We spoke to artist Michael Wright, whose exhibition, Different Worlds, is open at Westbury Manor Museum in Fareham. Wright’s show is the culmination of his musings on art historical sources, viewpoints and materials.
In this article, we learn more about this artist whose work transforms the trees of Turner, the atmospheres of Dutch masters and even his local landscape.
How long have you been an artist?
I’ve been a practicing artist since I graduated from Winchester School of Art in 2001. I’ve drawn since a young age, and my teachers always encouraged me to practice my skills. As my skills improved, I naturally turned to painting in addition to drawing and printing, and recently, I’ve included mixed media and industrial materials into my art practice. I try to exhibit as regularly as I can and enter open art competitions which has resulted in me winning a prize in 2015 at the NOA (National Open Art Competition). I have exhibited in a variety of galleries and museums, including the Royal Academy, The RCA and Mall Galleries in London, along with local galleries such as Pallant House Gallery, Aspex Gallery, Portsmouth and Southampton City Art Gallery.
What is your current exhibition about?
This latest exhibition is a display of paintings & drawings that re-examine the genre of landscape painting. I have sought to question how the landscape and its connection with art has changed literally through environmental, historical, and social impacts and also through our physical and digital connection with it.
Encountering historical artworks first-hand in galleries and museums or through images in books, magazines or digitally on the internet and his phone, I notice particular parts of interest within a larger image, such as a background, figures or natural details of trees or foliage. I then produce my own paintings or drawings taken from these images and re-establish them as original artworks. These works often then have a narrative that’s entirely different from the larger work that it has been derived from.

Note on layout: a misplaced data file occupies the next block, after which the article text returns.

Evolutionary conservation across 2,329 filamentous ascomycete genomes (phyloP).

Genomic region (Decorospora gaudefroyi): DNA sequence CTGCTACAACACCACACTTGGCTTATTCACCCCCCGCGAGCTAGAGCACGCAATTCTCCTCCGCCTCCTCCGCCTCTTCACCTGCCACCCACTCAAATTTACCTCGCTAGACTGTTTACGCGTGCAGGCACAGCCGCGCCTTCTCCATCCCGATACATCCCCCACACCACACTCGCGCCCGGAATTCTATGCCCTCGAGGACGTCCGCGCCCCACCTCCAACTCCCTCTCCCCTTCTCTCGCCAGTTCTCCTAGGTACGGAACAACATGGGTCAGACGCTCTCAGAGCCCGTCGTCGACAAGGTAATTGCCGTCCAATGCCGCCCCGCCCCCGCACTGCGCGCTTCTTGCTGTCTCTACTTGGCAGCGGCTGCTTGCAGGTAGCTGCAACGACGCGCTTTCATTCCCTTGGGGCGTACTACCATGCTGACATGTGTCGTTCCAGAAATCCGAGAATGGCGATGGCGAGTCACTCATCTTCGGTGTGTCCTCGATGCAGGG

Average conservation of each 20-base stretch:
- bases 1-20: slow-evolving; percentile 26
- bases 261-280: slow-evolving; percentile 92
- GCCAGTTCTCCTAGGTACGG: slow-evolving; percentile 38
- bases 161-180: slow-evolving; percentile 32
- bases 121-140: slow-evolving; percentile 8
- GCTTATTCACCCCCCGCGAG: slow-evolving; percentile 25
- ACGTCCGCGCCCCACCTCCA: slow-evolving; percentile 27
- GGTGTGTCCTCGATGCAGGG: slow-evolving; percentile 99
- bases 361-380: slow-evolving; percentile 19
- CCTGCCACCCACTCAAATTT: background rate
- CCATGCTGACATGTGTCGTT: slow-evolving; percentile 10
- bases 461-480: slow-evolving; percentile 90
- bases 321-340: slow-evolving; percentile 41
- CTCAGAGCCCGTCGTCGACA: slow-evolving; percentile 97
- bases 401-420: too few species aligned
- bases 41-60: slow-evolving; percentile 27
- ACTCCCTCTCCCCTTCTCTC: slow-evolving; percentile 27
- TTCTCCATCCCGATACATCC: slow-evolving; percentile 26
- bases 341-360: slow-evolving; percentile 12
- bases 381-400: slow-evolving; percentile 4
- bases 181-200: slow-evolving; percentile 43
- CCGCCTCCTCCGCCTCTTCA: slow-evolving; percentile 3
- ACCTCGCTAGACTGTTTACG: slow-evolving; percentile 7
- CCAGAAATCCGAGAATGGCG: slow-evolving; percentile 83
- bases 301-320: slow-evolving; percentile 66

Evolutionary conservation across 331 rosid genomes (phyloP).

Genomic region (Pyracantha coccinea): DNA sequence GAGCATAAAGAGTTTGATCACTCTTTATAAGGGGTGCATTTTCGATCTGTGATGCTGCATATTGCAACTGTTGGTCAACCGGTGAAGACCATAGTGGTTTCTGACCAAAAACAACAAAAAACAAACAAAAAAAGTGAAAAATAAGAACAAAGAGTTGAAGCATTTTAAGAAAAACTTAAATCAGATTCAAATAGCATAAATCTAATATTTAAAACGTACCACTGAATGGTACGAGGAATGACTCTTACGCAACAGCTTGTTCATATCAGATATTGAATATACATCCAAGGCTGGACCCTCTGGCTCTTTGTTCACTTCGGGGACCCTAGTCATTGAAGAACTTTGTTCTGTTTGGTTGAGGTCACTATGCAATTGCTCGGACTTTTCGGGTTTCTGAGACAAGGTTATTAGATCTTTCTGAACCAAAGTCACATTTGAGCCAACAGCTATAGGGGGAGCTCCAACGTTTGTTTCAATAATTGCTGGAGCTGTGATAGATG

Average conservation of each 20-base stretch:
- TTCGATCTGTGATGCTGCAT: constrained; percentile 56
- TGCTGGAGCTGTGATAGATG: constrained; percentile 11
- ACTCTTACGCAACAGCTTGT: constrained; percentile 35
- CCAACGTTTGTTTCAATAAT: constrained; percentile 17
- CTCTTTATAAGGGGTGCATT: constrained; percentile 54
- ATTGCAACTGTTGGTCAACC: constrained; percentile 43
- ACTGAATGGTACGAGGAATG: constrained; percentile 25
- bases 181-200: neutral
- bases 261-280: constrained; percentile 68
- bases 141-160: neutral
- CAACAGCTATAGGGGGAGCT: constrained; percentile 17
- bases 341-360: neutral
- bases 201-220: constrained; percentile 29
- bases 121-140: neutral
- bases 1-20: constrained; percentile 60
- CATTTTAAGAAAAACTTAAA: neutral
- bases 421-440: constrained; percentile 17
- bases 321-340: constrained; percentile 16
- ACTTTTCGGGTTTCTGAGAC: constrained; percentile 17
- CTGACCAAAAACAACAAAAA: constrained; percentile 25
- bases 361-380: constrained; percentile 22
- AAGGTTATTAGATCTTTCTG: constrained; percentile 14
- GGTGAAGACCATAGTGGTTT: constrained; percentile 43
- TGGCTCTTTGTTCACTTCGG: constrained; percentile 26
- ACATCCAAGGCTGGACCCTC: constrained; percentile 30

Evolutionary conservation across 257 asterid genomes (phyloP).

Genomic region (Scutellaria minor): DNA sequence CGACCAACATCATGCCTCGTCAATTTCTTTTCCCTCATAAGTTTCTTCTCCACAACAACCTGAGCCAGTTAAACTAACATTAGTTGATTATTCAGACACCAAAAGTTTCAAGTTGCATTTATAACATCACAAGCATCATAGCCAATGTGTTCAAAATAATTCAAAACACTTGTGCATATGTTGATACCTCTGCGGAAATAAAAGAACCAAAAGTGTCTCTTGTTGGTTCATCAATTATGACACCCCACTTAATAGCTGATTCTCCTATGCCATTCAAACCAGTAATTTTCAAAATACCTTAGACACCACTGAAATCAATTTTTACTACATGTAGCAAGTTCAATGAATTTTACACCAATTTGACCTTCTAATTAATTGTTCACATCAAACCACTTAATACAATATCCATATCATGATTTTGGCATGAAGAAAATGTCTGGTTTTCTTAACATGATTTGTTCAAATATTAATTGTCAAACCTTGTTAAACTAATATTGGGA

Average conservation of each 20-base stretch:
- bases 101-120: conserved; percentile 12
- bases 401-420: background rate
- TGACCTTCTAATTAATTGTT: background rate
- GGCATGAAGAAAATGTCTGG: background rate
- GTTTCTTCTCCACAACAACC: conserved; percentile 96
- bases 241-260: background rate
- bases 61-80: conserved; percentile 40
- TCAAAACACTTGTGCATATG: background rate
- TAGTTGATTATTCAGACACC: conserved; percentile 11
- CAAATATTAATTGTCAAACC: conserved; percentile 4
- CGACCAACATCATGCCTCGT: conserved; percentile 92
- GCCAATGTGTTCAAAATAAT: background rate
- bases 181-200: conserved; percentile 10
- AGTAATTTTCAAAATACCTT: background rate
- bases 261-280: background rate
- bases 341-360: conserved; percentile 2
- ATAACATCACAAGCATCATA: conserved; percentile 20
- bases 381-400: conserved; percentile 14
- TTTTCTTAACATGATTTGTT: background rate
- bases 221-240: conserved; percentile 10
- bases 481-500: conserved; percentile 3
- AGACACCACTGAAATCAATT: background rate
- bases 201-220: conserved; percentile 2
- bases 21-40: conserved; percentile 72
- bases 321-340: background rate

This process of perpetually re-looking at images and re-defining them is a constant in my work. It is an almost endless procedure of finding an image within an image. The process of looking continually is something artists are constantly doing to produce their work.
Michael recenters the importance of incidental elements of compositions, recasting features to great effect.
Tell us more about the works you have created. What was the starting point for your material and pictorial transformation of such renowned landscape paintings?
'Sea of Tranquillity' is the first painting I produced on industrial plaster. It's a more experimental approach to my work, which investigates the conflict between old and new, the historical and the contemporary, and the environmental impact of our existence on the planet and the consequences of our industrial past. The title references an area on the moon, which the circular form and rough plastered surface also refer to. The image of the top of trees comes from a larger study of trees from a Constable painting. Working in this way has produced a unique style and aesthetic that pays homage to the Masters of the past whilst being less ostentatious in appearance. They challenge the role historical art has within Western culture whilst also tackling classical art practices such as scale, perspective, colour and line.
To find out more about Michael's work and visit the exhibition, click the link below.